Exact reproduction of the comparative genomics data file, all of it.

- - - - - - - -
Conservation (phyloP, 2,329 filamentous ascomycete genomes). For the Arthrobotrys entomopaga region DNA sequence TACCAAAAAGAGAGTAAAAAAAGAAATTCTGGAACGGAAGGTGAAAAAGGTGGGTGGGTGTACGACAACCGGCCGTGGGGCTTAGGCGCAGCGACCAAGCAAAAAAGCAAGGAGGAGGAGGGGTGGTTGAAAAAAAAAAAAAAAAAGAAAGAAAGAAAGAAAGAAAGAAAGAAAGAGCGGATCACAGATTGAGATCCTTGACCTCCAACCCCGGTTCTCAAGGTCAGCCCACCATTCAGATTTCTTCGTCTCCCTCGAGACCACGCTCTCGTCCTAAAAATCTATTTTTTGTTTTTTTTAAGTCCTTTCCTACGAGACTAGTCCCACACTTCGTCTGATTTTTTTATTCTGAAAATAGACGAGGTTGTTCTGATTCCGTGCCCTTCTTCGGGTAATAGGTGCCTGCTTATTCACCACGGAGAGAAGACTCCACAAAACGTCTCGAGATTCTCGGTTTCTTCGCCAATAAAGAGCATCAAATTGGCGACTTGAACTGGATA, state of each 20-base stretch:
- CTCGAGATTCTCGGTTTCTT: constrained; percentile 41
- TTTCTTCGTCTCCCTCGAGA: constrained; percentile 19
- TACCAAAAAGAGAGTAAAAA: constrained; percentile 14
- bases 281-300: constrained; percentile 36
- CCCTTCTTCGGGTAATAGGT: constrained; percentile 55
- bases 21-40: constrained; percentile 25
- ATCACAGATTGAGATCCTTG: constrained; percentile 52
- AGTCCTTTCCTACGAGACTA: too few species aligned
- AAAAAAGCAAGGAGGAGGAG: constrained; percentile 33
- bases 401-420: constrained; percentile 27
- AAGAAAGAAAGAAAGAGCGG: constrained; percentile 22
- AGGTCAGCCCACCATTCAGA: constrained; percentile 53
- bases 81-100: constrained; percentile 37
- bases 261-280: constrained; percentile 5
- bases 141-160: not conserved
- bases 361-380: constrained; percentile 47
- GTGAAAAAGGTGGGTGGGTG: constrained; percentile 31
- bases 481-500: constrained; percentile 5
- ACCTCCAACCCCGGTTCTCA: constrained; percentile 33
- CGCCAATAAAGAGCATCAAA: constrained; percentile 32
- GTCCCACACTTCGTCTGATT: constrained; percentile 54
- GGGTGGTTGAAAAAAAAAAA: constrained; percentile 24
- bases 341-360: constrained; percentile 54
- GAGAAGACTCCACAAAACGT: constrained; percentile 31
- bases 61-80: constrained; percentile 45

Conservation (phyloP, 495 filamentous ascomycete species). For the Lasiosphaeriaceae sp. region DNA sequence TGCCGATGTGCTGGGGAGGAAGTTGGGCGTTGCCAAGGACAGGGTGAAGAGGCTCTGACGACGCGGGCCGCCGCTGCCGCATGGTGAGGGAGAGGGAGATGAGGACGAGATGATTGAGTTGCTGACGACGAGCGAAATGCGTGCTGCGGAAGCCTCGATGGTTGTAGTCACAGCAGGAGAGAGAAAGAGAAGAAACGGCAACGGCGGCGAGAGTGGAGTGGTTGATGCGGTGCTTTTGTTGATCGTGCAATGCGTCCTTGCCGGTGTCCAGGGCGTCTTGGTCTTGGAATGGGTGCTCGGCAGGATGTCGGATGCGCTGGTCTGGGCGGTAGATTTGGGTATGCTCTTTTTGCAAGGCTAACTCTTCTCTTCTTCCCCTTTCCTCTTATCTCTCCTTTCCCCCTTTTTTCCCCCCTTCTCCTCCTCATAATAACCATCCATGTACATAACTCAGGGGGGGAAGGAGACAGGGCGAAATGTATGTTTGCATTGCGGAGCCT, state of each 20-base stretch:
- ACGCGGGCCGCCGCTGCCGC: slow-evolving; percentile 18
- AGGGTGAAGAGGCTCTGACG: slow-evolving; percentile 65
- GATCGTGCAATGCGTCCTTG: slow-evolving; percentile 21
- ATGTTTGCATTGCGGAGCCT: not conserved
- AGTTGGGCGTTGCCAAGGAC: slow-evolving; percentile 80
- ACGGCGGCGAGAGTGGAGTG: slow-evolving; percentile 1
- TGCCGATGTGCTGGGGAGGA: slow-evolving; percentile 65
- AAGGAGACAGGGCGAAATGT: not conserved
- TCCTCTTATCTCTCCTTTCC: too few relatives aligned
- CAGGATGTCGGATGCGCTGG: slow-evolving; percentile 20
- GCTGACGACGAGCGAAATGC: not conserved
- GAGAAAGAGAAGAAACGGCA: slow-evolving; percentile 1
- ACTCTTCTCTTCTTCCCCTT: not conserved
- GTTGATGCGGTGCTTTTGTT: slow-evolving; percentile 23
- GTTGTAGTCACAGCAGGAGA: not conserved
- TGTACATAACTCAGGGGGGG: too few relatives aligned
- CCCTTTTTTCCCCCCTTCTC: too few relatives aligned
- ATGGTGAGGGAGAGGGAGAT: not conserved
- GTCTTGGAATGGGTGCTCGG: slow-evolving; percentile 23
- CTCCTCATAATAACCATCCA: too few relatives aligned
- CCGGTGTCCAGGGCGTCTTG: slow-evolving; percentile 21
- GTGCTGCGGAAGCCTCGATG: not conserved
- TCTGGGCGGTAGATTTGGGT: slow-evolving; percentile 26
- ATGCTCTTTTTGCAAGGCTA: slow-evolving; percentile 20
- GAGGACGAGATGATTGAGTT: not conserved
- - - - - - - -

Conservation (phyloP, 2,329 filamentous ascomycete genomes). For the Arthrobotrys entomopaga region DNA sequence TACCAAAAAGAGAGTAAAAAAAGAAATTCTGGAACGGAAGGTGAAAAAGGTGGGTGGGTGTACGACAACCGGCCGTGGGGCTTAGGCGCAGCGACCAAGCAAAAAAGCAAGGAGGAGGAGGGGTGGTTGAAAAAAAAAAAAAAAAAGAAAGAAAGAAAGAAAGAAAGAAAGAAAGAGCGGATCACAGATTGAGATCCTTGACCTCCAACCCCGGTTCTCAAGGTCAGCCCACCATTCAGATTTCTTCGTCTCCCTCGAGACCACGCTCTCGTCCTAAAAATCTATTTTTTGTTTTTTTTAAGTCCTTTCCTACGAGACTAGTCCCACACTTCGTCTGATTTTTTTATTCTGAAAATAGACGAGGTTGTTCTGATTCCGTGCCCTTCTTCGGGTAATAGGTGCCTGCTTATTCACCACGGAGAGAAGACTCCACAAAACGTCTCGAGATTCTCGGTTTCTTCGCCAATAAAGAGCATCAAATTGGCGACTTGAACTGGATA, state of each 20-base stretch:
- CTCGAGATTCTCGGTTTCTT: constrained; percentile 41
- TTTCTTCGTCTCCCTCGAGA: constrained; percentile 19
- TACCAAAAAGAGAGTAAAAA: constrained; percentile 14
- bases 281-300: constrained; percentile 36
- CCCTTCTTCGGGTAATAGGT: constrained; percentile 55
- bases 21-40: constrained; percentile 25
- ATCACAGATTGAGATCCTTG: constrained; percentile 52
- AGTCCTTTCCTACGAGACTA: too few species aligned
- AAAAAAGCAAGGAGGAGGAG: constrained; percentile 33
- bases 401-420: constrained; percentile 27
- AAGAAAGAAAGAAAGAGCGG: constrained; percentile 22
- AGGTCAGCCCACCATTCAGA: constrained; percentile 53
- bases 81-100: constrained; percentile 37
- bases 261-280: constrained; percentile 5
- bases 141-160: not conserved
- bases 361-380: constrained; percentile 47
- GTGAAAAAGGTGGGTGGGTG: constrained; percentile 31
- bases 481-500: constrained; percentile 5
- ACCTCCAACCCCGGTTCTCA: constrained; percentile 33
- CGCCAATAAAGAGCATCAAA: constrained; percentile 32
- GTCCCACACTTCGTCTGATT: constrained; percentile 54
- GGGTGGTTGAAAAAAAAAAA: constrained; percentile 24
- bases 341-360: constrained; percentile 54
- GAGAAGACTCCACAAAACGT: constrained; percentile 31
- bases 61-80: constrained; percentile 45

Conservation (phyloP, 495 filamentous ascomycete species). For the Lasiosphaeriaceae sp. region DNA sequence TGCCGATGTGCTGGGGAGGAAGTTGGGCGTTGCCAAGGACAGGGTGAAGAGGCTCTGACGACGCGGGCCGCCGCTGCCGCATGGTGAGGGAGAGGGAGATGAGGACGAGATGATTGAGTTGCTGACGACGAGCGAAATGCGTGCTGCGGAAGCCTCGATGGTTGTAGTCACAGCAGGAGAGAGAAAGAGAAGAAACGGCAACGGCGGCGAGAGTGGAGTGGTTGATGCGGTGCTTTTGTTGATCGTGCAATGCGTCCTTGCCGGTGTCCAGGGCGTCTTGGTCTTGGAATGGGTGCTCGGCAGGATGTCGGATGCGCTGGTCTGGGCGGTAGATTTGGGTATGCTCTTTTTGCAAGGCTAACTCTTCTCTTCTTCCCCTTTCCTCTTATCTCTCCTTTCCCCCTTTTTTCCCCCCTTCTCCTCCTCATAATAACCATCCATGTACATAACTCAGGGGGGGAAGGAGACAGGGCGAAATGTATGTTTGCATTGCGGAGCCT, state of each 20-base stretch:
- ACGCGGGCCGCCGCTGCCGC: slow-evolving; percentile 18
- AGGGTGAAGAGGCTCTGACG: slow-evolving; percentile 65
- GATCGTGCAATGCGTCCTTG: slow-evolving; percentile 21
- ATGTTTGCATTGCGGAGCCT: not conserved
- AGTTGGGCGTTGCCAAGGAC: slow-evolving; percentile 80
- ACGGCGGCGAGAGTGGAGTG: slow-evolving; percentile 1
- TGCCGATGTGCTGGGGAGGA: slow-evolving; percentile 65
- AAGGAGACAGGGCGAAATGT: not conserved
- TCCTCTTATCTCTCCTTTCC: too few relatives aligned
- CAGGATGTCGGATGCGCTGG: slow-evolving; percentile 20
- GCTGACGACGAGCGAAATGC: not conserved
- GAGAAAGAGAAGAAACGGCA: slow-evolving; percentile 1
- ACTCTTCTCTTCTTCCCCTT: not conserved
- GTTGATGCGGTGCTTTTGTT: slow-evolving; percentile 23
- GTTGTAGTCACAGCAGGAGA: not conserved
- TGTACATAACTCAGGGGGGG: too few relatives aligned
- CCCTTTTTTCCCCCCTTCTC: too few relatives aligned
- ATGGTGAGGGAGAGGGAGAT: not conserved
- GTCTTGGAATGGGTGCTCGG: slow-evolving; percentile 23
- CTCCTCATAATAACCATCCA: too few relatives aligned
- CCGGTGTCCAGGGCGTCTTG: slow-evolving; percentile 21
- GTGCTGCGGAAGCCTCGATG: not conserved
- TCTGGGCGGTAGATTTGGGT: slow-evolving; percentile 26
- ATGCTCTTTTTGCAAGGCTA: slow-evolving; percentile 20
- GAGGACGAGATGATTGAGTT: not conserved